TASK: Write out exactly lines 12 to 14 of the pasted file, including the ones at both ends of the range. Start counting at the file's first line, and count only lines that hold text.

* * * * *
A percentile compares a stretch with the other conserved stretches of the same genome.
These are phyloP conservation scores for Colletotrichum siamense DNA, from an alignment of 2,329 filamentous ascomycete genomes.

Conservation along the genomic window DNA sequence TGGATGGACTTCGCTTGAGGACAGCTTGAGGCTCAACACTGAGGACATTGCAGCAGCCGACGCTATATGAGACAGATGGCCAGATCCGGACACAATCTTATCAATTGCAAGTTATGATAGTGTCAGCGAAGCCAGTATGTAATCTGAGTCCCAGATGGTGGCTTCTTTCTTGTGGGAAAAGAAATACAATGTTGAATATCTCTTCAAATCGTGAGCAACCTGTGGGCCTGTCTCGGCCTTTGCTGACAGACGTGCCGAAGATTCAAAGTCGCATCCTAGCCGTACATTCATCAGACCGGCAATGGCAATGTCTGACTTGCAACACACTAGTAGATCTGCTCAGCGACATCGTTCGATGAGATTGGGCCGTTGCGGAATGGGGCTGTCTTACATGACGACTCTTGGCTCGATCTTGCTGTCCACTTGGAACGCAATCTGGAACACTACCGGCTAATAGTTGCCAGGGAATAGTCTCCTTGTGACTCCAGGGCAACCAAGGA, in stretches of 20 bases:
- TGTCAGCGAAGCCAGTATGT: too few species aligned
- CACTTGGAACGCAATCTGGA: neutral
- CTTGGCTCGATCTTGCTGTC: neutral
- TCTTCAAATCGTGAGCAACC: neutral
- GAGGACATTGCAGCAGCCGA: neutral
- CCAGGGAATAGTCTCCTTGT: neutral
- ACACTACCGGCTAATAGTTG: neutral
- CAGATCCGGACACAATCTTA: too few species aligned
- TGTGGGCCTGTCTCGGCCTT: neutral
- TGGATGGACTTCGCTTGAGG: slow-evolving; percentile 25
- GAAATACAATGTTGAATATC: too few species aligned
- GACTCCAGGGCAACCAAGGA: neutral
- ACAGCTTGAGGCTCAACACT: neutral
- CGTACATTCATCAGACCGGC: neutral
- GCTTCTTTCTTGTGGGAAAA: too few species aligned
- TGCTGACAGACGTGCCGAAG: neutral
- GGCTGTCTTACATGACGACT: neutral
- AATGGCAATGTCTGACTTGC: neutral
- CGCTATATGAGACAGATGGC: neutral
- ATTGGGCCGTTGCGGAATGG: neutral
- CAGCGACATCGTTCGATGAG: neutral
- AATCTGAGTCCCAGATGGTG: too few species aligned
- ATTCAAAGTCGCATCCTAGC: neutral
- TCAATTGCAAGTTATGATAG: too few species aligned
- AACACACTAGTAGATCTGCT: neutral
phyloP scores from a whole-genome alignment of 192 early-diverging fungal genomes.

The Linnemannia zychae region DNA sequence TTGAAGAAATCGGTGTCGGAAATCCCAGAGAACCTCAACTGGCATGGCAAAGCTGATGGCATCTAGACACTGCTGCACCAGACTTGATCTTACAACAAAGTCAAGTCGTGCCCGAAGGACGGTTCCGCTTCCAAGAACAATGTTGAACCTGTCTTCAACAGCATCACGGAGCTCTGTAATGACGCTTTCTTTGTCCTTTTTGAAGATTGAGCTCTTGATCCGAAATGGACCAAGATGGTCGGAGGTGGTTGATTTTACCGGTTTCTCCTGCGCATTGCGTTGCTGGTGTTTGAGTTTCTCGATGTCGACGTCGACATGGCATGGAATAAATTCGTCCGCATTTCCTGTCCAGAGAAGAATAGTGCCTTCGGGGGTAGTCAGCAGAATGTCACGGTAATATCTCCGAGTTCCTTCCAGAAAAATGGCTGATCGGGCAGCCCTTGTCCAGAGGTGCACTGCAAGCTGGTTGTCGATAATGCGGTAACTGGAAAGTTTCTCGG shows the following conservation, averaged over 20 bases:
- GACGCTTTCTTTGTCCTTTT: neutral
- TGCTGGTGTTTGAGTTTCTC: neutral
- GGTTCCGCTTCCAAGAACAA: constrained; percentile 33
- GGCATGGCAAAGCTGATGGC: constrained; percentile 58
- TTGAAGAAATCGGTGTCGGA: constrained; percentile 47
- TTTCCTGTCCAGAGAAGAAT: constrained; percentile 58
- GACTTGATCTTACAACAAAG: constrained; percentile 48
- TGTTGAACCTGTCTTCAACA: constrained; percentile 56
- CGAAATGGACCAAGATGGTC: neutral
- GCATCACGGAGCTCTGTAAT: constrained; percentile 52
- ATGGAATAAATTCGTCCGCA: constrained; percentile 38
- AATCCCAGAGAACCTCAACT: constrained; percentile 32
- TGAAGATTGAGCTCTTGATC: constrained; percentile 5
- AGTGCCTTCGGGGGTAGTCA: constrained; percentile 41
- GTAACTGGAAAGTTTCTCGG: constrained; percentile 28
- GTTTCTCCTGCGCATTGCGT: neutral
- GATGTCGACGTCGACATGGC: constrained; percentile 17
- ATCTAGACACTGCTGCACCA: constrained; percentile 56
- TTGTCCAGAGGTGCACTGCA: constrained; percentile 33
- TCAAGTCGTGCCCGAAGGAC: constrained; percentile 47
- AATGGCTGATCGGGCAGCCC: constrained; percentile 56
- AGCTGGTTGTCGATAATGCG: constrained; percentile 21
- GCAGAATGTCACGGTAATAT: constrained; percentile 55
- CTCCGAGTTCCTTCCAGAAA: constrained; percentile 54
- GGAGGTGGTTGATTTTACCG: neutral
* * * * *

- TGTGGGCCTGTCTCGGCCTT: neutral
- TGGATGGACTTCGCTTGAGG: slow-evolving; percentile 25
- GAAATACAATGTTGAATATC: too few species aligned